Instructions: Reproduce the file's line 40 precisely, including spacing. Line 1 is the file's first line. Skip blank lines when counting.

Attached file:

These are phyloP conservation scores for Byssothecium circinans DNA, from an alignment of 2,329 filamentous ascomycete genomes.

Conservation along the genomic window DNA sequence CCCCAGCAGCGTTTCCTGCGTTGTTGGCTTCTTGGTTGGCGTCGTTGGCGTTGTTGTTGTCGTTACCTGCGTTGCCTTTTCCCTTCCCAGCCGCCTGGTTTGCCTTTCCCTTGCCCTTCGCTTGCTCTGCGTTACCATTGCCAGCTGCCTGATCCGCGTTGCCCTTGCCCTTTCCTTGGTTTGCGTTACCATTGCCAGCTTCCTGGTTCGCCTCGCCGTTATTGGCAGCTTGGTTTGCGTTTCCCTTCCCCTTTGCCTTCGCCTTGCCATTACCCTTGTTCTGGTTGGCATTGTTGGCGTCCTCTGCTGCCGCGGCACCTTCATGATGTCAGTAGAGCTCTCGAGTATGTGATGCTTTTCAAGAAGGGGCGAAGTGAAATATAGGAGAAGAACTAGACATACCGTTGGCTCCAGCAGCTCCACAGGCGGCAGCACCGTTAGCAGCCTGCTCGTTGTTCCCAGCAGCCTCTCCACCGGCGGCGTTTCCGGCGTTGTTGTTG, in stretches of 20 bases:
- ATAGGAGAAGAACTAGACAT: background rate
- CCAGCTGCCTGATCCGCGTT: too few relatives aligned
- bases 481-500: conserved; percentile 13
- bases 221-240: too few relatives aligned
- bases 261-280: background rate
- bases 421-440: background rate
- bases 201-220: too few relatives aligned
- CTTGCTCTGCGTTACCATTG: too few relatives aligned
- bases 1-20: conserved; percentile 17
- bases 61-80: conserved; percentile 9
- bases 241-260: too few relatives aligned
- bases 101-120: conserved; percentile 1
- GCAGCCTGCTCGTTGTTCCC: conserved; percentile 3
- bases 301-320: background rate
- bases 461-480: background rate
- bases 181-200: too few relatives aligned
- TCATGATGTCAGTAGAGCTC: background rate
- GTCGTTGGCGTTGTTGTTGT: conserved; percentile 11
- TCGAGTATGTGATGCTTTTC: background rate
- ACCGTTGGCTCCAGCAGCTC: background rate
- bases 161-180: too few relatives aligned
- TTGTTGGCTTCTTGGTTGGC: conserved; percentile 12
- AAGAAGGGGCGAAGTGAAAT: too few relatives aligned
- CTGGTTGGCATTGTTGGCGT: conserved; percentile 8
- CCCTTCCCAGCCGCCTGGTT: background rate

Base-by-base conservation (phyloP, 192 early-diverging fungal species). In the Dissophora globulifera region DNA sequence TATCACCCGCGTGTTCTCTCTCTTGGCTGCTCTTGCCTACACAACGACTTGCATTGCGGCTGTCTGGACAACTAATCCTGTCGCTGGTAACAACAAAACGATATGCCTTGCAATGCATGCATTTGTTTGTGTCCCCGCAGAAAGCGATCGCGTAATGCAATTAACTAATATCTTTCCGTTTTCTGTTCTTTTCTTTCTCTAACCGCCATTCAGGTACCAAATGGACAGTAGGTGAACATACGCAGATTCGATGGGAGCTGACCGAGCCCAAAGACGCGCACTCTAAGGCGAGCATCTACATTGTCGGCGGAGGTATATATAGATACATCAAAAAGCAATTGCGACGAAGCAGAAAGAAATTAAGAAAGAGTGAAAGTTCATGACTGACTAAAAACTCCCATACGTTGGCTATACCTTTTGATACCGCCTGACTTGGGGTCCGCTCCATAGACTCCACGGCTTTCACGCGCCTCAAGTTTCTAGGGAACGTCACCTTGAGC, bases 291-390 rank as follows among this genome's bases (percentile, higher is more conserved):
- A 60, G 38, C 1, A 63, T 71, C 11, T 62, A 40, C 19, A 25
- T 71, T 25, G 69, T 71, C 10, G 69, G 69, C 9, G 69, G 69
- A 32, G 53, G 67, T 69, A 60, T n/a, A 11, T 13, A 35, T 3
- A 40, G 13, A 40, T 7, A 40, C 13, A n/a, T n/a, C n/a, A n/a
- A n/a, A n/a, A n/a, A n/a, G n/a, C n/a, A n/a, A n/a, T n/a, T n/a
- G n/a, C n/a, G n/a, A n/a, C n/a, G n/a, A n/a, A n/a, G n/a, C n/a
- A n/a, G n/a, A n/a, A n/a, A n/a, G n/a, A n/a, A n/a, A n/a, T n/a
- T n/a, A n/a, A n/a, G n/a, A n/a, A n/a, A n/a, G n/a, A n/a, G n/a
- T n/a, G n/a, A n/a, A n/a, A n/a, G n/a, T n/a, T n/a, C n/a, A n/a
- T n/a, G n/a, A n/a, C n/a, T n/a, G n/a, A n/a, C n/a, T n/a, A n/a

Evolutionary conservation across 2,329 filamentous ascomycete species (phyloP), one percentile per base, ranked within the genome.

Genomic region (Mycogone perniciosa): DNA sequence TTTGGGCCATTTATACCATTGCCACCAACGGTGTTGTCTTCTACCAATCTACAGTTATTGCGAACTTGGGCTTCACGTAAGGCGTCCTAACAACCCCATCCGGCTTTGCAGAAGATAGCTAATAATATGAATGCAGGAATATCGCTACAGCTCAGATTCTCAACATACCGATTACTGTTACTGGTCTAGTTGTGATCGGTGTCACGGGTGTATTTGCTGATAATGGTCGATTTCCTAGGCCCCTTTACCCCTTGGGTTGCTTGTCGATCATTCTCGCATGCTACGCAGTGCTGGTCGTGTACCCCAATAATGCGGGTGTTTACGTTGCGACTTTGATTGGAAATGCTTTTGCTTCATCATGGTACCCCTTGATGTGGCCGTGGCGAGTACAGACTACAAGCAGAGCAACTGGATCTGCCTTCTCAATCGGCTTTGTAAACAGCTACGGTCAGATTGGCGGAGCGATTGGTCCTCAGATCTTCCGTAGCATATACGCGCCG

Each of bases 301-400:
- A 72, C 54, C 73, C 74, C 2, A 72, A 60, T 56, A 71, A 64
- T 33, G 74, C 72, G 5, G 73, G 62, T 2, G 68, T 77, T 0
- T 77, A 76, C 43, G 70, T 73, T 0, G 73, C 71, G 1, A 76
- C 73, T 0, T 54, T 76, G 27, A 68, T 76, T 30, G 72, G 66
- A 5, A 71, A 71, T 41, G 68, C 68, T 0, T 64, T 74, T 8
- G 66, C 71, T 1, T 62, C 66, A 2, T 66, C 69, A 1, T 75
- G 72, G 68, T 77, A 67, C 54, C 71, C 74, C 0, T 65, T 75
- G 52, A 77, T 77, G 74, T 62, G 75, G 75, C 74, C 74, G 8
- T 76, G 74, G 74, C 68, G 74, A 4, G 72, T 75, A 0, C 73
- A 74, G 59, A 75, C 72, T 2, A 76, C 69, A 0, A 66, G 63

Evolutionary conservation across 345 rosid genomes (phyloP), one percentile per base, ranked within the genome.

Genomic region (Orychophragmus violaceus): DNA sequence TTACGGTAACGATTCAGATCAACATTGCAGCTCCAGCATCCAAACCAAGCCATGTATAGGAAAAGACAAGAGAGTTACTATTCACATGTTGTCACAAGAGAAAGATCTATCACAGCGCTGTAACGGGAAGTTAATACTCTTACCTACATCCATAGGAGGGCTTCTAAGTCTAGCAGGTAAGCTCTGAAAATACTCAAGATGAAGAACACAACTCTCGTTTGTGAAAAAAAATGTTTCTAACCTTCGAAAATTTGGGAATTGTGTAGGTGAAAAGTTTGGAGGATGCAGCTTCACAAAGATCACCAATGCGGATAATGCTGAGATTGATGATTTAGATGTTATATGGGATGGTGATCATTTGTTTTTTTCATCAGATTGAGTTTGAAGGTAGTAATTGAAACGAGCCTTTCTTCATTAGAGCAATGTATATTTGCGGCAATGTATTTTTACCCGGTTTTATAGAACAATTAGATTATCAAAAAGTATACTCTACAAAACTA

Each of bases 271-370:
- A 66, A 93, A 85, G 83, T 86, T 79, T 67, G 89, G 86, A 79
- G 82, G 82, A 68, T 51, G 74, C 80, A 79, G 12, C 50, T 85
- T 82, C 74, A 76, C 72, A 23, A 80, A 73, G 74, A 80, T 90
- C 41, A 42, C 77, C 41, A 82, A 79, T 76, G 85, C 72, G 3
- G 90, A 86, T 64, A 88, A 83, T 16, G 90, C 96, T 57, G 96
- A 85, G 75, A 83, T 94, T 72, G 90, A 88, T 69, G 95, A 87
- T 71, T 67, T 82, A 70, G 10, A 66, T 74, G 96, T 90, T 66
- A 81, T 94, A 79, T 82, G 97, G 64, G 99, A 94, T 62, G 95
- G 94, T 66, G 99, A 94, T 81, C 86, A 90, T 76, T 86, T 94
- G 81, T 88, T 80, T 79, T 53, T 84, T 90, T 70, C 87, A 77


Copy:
Genomic region (Mycogone perniciosa): DNA sequence TTTGGGCCATTTATACCATTGCCACCAACGGTGTTGTCTTCTACCAATCTACAGTTATTGCGAACTTGGGCTTCACGTAAGGCGTCCTAACAACCCCATCCGGCTTTGCAGAAGATAGCTAATAATATGAATGCAGGAATATCGCTACAGCTCAGATTCTCAACATACCGATTACTGTTACTGGTCTAGTTGTGATCGGTGTCACGGGTGTATTTGCTGATAATGGTCGATTTCCTAGGCCCCTTTACCCCTTGGGTTGCTTGTCGATCATTCTCGCATGCTACGCAGTGCTGGTCGTGTACCCCAATAATGCGGGTGTTTACGTTGCGACTTTGATTGGAAATGCTTTTGCTTCATCATGGTACCCCTTGATGTGGCCGTGGCGAGTACAGACTACAAGCAGAGCAACTGGATCTGCCTTCTCAATCGGCTTTGTAAACAGCTACGGTCAGATTGGCGGAGCGATTGGTCCTCAGATCTTCCGTAGCATATACGCGCCG